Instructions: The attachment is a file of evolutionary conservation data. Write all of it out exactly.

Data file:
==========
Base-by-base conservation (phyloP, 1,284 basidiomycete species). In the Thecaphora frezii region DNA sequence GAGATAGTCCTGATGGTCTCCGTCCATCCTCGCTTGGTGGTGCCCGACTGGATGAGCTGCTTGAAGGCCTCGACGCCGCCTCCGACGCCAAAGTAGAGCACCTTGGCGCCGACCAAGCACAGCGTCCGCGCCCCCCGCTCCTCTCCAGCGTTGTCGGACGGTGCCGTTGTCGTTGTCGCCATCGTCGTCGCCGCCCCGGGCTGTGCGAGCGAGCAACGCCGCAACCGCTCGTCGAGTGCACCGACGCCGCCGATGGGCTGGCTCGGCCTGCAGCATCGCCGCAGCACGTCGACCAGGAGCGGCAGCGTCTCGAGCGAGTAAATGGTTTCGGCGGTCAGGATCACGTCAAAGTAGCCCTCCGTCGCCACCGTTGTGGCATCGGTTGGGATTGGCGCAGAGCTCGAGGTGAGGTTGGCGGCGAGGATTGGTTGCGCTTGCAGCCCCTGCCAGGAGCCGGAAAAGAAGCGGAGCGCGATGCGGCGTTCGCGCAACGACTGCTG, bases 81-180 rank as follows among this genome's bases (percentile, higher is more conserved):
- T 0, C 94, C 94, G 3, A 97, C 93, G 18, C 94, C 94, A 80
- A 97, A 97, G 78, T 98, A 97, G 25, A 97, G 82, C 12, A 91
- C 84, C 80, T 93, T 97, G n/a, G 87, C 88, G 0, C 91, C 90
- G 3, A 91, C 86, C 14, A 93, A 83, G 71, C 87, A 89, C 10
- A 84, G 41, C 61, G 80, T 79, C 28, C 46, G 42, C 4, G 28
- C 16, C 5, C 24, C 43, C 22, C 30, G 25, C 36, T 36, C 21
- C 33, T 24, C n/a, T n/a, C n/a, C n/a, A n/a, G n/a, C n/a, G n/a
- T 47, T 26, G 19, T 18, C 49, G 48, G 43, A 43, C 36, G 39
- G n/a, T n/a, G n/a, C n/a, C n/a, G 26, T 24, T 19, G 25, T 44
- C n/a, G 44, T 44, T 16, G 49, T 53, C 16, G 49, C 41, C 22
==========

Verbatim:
Base-by-base conservation (phyloP, 1,284 basidiomycete species). In the Thecaphora frezii region DNA sequence GAGATAGTCCTGATGGTCTCCGTCCATCCTCGCTTGGTGGTGCCCGACTGGATGAGCTGCTTGAAGGCCTCGACGCCGCCTCCGACGCCAAAGTAGAGCACCTTGGCGCCGACCAAGCACAGCGTCCGCGCCCCCCGCTCCTCTCCAGCGTTGTCGGACGGTGCCGTTGTCGTTGTCGCCATCGTCGTCGCCGCCCCGGGCTGTGCGAGCGAGCAACGCCGCAACCGCTCGTCGAGTGCACCGACGCCGCCGATGGGCTGGCTCGGCCTGCAGCATCGCCGCAGCACGTCGACCAGGAGCGGCAGCGTCTCGAGCGAGTAAATGGTTTCGGCGGTCAGGATCACGTCAAAGTAGCCCTCCGTCGCCACCGTTGTGGCATCGGTTGGGATTGGCGCAGAGCTCGAGGTGAGGTTGGCGGCGAGGATTGGTTGCGCTTGCAGCCCCTGCCAGGAGCCGGAAAAGAAGCGGAGCGCGATGCGGCGTTCGCGCAACGACTGCTG, bases 81-180 rank as follows among this genome's bases (percentile, higher is more conserved):
- T 0, C 94, C 94, G 3, A 97, C 93, G 18, C 94, C 94, A 80
- A 97, A 97, G 78, T 98, A 97, G 25, A 97, G 82, C 12, A 91
- C 84, C 80, T 93, T 97, G n/a, G 87, C 88, G 0, C 91, C 90
- G 3, A 91, C 86, C 14, A 93, A 83, G 71, C 87, A 89, C 10
- A 84, G 41, C 61, G 80, T 79, C 28, C 46, G 42, C 4, G 28
- C 16, C 5, C 24, C 43, C 22, C 30, G 25, C 36, T 36, C 21
- C 33, T 24, C n/a, T n/a, C n/a, C n/a, A n/a, G n/a, C n/a, G n/a
- T 47, T 26, G 19, T 18, C 49, G 48, G 43, A 43, C 36, G 39
- G n/a, T n/a, G n/a, C n/a, C n/a, G 26, T 24, T 19, G 25, T 44
- C n/a, G 44, T 44, T 16, G 49, T 53, C 16, G 49, C 41, C 22